Skippy the Hamster

My impression is that it would probably be easier to add original content to Wikipedia in the “what you see is what you get” mode than it was for me to add a multi-authored citation while viewing the coding. It kind of drove my crazy.  It also drove home that these Wikipedians are a dedicated bunch, and although editing may be a necessary task, I would never view it as fun. And of course the best was meeting the author of the article “Domestication of the Syrian Hamster”.  It is not everyday that you meet a hamster enthusiast, or someone who agrees with your view on which images are offensive (dissected animals) and need to be replaced with real live furry cuteness.  I am excited to say that photographs of the Hamsters Schapiro will be soon be debuting as the official hamsters of Wikipedia.

-Carol Schapiro, Librarian, Midtown

What I liked the most was that while preparing for the training I learned some new and interesting facts of the topic of my interest (the Library of Pergamum). It was very informative and a lot of fun really.

-Marina Zilberman, Chief Midtown Librarian

It was a fun and eye-opening experience. It made me appreciate how much work goes into make a good Wikipedia article, from tracking down authoritative, primary sources to distilling complex ideas and the challenges of writing collaboratively. Looking at articles critically to find places for improvement also made me more aware of the unevenness of many entries – although there are checks and balances to ensure that the information presented is sound, there still may be gaps or imbalances. Wikipedia is an impressive and complex system with much more going on under the surface than I think many realize.

-Chelsea DeGlopper, Instructional Design Librarian

Library staff listen attentively while Lane Rasberry describes the process for editing

Yesterday was great, we definitely learned a lot! A few tips for others that might make their experience go quicker and be more efficient in a quick session like yesterday’s. We showed up to the event prepared, by bringing 3 scholarly, but related, journal articles about the alpha-gal allergy.  It’s a good idea to be familiar with what the original Wikipedia post says, so you know where there are inconsistencies or missing information in the original post. Creating a Wikipedia account was very easy and passwords did not have to be complex.  We loved the ‘page views’ and tracking the history of the particular webpage.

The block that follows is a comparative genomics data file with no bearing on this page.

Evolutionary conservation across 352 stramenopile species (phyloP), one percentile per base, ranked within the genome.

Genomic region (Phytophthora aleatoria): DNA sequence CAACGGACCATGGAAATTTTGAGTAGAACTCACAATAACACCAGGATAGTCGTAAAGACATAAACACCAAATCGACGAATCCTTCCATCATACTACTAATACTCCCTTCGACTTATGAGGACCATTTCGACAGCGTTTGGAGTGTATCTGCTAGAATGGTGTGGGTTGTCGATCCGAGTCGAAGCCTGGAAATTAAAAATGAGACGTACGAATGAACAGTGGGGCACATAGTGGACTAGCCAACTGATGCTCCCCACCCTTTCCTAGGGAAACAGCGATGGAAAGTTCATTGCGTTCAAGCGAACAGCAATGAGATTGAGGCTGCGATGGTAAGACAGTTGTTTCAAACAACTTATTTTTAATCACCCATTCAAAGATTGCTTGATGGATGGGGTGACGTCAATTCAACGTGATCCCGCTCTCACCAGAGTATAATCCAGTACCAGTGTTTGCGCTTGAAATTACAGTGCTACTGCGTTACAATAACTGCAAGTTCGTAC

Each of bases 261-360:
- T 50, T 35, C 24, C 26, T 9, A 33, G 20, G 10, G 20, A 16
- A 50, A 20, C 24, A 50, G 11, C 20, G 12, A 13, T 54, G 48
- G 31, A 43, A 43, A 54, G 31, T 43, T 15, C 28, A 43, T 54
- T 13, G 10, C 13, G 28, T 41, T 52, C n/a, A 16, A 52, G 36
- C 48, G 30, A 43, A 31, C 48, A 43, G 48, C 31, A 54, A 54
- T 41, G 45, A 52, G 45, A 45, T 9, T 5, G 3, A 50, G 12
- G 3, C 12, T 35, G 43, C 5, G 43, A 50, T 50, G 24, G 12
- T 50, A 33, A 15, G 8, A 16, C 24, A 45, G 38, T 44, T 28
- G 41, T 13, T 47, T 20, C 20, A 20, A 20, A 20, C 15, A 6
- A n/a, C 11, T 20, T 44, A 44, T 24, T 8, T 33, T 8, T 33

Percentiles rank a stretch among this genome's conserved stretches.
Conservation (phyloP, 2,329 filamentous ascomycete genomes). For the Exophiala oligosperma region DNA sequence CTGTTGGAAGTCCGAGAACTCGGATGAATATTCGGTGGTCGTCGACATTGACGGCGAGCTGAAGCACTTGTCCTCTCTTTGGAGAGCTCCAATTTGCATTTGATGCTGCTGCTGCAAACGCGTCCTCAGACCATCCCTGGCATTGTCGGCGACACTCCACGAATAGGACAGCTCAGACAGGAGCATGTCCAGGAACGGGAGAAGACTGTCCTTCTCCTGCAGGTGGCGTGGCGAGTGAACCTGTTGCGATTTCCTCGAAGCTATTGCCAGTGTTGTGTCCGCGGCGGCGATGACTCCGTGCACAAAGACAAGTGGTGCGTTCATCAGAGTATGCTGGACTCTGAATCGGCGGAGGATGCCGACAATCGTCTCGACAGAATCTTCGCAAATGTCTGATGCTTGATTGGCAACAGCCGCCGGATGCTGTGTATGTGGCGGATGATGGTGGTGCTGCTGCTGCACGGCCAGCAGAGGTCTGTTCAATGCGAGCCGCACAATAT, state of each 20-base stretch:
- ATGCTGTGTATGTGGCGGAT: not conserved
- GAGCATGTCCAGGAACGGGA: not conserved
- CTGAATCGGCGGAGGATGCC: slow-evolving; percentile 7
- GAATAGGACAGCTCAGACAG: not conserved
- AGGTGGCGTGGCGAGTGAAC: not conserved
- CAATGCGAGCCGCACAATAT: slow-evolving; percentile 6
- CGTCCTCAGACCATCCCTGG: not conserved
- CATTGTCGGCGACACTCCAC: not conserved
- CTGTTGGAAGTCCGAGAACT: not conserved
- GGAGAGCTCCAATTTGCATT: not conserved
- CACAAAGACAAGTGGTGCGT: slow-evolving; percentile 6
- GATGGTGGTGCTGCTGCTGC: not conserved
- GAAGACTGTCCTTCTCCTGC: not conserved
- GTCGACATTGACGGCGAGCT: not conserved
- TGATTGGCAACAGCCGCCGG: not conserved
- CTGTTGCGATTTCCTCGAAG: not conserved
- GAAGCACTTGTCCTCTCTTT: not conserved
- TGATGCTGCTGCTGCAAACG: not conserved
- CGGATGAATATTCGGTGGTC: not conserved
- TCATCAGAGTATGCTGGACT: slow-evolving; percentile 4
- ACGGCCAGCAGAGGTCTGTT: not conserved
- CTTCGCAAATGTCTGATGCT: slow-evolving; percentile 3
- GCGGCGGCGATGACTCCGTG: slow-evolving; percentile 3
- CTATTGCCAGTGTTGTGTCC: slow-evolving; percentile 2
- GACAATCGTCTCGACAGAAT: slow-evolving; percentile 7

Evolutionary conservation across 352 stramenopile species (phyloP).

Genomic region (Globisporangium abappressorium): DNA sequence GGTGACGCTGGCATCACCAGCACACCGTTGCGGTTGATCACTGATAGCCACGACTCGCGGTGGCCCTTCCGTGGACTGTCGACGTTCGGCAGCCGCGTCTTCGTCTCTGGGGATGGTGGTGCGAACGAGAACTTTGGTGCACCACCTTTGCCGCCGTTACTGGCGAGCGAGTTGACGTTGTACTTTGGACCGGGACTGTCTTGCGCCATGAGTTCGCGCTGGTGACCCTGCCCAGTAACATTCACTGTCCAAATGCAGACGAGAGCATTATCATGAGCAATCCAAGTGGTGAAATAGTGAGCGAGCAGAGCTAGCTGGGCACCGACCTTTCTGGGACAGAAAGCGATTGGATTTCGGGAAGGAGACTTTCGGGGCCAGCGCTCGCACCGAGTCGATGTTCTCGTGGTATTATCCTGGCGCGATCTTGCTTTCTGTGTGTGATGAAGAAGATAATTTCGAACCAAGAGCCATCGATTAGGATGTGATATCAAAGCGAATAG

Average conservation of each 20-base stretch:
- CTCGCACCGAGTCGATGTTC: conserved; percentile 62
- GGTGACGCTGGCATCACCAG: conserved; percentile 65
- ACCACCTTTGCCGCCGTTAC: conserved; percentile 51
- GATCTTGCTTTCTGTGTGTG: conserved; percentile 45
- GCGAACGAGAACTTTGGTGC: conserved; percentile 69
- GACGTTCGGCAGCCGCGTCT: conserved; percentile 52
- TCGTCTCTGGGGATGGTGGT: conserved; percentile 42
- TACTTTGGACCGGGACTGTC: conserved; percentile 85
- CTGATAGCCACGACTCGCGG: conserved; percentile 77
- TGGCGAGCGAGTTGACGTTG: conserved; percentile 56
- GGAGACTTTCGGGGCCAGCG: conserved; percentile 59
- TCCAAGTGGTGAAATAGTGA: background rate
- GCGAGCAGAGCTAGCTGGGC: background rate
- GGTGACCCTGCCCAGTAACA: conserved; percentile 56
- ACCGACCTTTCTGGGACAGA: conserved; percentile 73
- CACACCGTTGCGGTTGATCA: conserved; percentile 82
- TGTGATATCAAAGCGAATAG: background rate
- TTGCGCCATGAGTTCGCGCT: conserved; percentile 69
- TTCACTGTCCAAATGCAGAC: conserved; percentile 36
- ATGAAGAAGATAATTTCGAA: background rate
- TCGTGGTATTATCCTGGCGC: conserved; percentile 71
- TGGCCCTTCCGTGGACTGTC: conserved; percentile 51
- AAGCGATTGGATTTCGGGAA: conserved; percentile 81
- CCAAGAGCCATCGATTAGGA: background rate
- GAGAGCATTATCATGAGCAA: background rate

-Keith Pardini, Librarian, Bay Shore

I was especially impressed with the documentation and the metrics available on Wikipedia. It’s really helpful that you can see the history of every update that is made to an article, as well as all the edits done by a particular group (i.e. Touro). Seeing the number of views that an article gets by date and time was also eye-opening. I love how transparent the process is. I would love to have the opportunity to bring this experience to our students – I think they would find it very interesting.

-Laurel Schienfeld, Librarian, Bay Shore

I was excited to go, and the experience didn’t let me down. Lane did a good job. I liked how he got us going right away in the beginning.  He worked the room well. I did learn a lot. Considering how many times I am on Wikipedia, I never took advantage of all the features.  Lane spoke last time about anyone could do edits. From then I wanted to do some editing but just didn’t. So now I have, and I feel good about it. I want more! I was pleased that Laurel picked alpha gal. Her thinking was that I knew something about it. I looked at the entry and I knew right away there was a missing citation. Of course one thing leads to another. Laurel and I had a fact finding session and had three articles ready to cite in the entry. We should do it with the PA [students] here. It is very empowering. You become part of the process and can make a difference.

-Joan Wagner, Chief Librarian, Bay Shore

The recent collegiate esprit du corps at the Wikipedia workshop, where a number of librarians from various branches came together as a team to contribute to jointly-authored Wikipedia articles, was exciting and exhilarating. The event made us more conscious of how Wikipedia is part of a phenomenon that characterizes the post-modern technological revolutions we are living through.

-David B. Levy, Librarian, Lander College for Women

The Wikipedia session was both enlightening and entertaining. I am amazed at how many people volunteer their time to edit and correct Wikipedia entries. We were shown how to make corrections and add information to articles. I found it very empowering.

-Bashe Simon, Director of Libraries

During this event, Touro librarians edited 14 articles, adding over 2000 words of text and citations.

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One thought on “One Librarian, One Reference

  1. archivistphil June 15, 2017 / 2:39 pm

    I really enjoyed the event, and was very happy to see the story of Hamsters finally told so well. Thank you, Lane!